SIGNUM AND VEXILLUM 6/18/07
Each century in a cohort
signum or battle standard. It was carried by the signifer, who
a bear or wolf pelt over his helmet and hanging down his
Just what the various discs and crescents indicated is unknown; there
a theory that the number of discs (phalerae) corresponds to the
the cohort, but this is contradicted by a signum shown on Trajan's
with seven discs. There is also a scene of two signa standing
by side, each with five discs--they should be in different parts of the
camp if they represent the 5th century of different cohorts. (And
in any case, centuries were not numbered but were known by their
titles, e.g. hastati priores, etc.) The discs may indicate the
of the cohort, or they may be unit awards for valor, or they may have
other meaning entirely.
Other objects that may
the signum include wreaths, plaques with unit nomenclature, images of
emperor, and animal totems. At the top was either a simple
or a hand, possibly a tradition dating back to the maniple or
a unit of two centuries.
Many depictions show a pair of "handles" on the bottom part of the pole. These are actually foot steps, for driving the signum into the ground.
The vexillum was a small banner carried by any detached part of a legion. It was also used as a cavalry standard. One original vexillum has been found, red linen painted with a figure of Victory standing on a globe (seen in Connolly's book). In Roman artwork, any vexillum which isn't just blank (due to loss of painted detail) has only lettering on it.
Our vexillum is red
silk with painted
letters, about 12" by 16". At the top the fabric is turned down
form a sleeve, and there's a notch cut in the sleeve at the middle of
back. On the pole is a simple brass strip formed into loop--that
goes into the notch, and a wood dowel crossbar goes through the sleeve
and the loop. A removable pin through the loop and into the
keeps it from sliding around. Much of this construction is simply
guesswork because none of these details survive. Some
show cords running from the ends of the crossbar up to the finial
a spearhead). The fringe is white wool yarn.
Detail showing the back of the hand and its loops. The upper loop
is simply a strip of brass formed into a ring and soldered in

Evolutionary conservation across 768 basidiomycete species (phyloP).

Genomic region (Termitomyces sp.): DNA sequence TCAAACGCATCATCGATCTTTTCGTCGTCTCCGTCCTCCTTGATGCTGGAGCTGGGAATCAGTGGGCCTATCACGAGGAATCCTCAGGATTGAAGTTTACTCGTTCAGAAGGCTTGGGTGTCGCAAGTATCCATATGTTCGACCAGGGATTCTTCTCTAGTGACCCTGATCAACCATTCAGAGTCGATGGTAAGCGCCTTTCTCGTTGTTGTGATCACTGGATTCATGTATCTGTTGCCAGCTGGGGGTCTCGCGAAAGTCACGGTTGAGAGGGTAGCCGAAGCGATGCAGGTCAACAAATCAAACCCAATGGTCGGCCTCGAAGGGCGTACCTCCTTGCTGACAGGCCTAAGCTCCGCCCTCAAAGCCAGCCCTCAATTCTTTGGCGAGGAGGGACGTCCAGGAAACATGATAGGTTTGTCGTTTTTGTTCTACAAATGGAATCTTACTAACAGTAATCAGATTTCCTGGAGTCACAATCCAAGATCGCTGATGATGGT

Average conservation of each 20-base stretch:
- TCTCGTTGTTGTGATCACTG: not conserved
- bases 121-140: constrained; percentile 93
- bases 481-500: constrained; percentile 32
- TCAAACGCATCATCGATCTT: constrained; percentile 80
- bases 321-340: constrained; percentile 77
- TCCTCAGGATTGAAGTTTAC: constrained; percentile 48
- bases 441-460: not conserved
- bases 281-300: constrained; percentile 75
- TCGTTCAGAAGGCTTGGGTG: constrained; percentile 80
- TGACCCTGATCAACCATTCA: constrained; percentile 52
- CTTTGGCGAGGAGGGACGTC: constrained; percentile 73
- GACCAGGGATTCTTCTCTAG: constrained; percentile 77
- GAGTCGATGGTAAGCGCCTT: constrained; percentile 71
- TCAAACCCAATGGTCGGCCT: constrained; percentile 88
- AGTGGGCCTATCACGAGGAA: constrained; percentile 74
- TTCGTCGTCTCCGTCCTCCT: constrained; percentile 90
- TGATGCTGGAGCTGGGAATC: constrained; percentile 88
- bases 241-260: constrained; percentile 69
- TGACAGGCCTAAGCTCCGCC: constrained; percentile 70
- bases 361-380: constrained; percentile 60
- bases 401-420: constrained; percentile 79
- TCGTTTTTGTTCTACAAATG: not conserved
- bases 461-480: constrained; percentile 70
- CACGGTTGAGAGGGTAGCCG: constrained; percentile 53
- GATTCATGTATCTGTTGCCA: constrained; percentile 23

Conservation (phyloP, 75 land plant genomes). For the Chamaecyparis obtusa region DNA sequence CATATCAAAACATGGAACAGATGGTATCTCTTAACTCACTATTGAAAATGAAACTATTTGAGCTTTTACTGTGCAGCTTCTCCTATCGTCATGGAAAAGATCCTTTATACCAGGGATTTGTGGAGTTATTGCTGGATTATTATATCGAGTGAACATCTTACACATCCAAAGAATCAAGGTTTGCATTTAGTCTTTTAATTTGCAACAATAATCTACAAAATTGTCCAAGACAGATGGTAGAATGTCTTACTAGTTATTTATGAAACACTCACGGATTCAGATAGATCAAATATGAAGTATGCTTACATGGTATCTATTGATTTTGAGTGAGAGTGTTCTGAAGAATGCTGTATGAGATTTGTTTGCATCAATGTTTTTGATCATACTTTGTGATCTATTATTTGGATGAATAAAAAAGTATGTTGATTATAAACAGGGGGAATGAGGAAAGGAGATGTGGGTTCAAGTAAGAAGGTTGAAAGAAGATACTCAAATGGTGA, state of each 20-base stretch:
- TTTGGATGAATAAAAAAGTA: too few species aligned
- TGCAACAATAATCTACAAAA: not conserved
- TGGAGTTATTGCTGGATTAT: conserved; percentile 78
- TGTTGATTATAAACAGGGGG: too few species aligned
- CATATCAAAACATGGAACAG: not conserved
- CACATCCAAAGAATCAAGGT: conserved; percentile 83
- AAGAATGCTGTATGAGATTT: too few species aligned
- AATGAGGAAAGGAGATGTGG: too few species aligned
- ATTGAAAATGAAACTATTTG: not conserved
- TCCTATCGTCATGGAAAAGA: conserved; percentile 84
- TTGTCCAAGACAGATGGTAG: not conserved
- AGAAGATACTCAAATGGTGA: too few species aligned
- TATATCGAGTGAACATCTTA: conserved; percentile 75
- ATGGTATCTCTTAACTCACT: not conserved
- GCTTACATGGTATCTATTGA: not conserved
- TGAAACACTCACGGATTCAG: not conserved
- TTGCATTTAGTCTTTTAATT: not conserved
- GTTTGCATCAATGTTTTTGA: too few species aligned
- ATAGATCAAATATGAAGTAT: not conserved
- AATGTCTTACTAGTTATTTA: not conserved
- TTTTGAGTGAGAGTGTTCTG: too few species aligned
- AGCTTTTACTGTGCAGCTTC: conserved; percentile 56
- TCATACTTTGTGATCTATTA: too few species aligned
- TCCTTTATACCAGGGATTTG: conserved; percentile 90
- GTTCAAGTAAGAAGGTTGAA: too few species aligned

place. Small nails go through the overlapped ends into the
pole. The lower loop is formed by the base of the hand itself,
and is pierced through for the brass tube which forms the
crossbar. Note that this is all completely conjectural!
There are many possible ways to assemble all the parts, since there is
so little solid evidence.
Detail of the back of the crescent and a disc. The crescent is
secured by a loop or band just like on the hand. The square nut
securing the disc is visible, and the end of the bolt is peened over it
like a rivet. Note that the threads of the bolt would have been
visible between the pole and the back of the disc, so they are covered
by a short piece of brass tubing.
One way to attach the dangling strips to the crossbar. A U-shaped
"staple" of brass wire is inserted into two small holes in the bottom
of the brass tube, and the ends bent over inside. The tab on the
upper strap end simply hooks through that. Better to rivet the
end of that tab down (by means of one or both rivets), to prevent it
coming loose. A finial of some sort would give a more finished
look to the crossbar, and of course it might be nice to keep it
cleaner.... The straps themselves are very similar to the apron
on the military belt.
Every legion had its aquila, or eagle standard, carried by the aquilifer. It may have been hollow-cast bronze or silver with gold plating, or maybe worked from gold or gilded silver sheet. Another standard called the imago was a small bust of the emperor. Legio XX does not yet have an aquila, though Legio XXIV and several other units do.
When not being carried, the unit's standards were stored in a special shrine in the principia or headquarters building. They were considered to be sacred objects, and sacrifices were made to them. The loss of any standard in battle, particularly the aquila, was the worst possible disgrace for a unit.
|At left is George Metz, dressed as a signifer of his Legio XXIV. (Photo by Matt Hucke of Nova Roma.)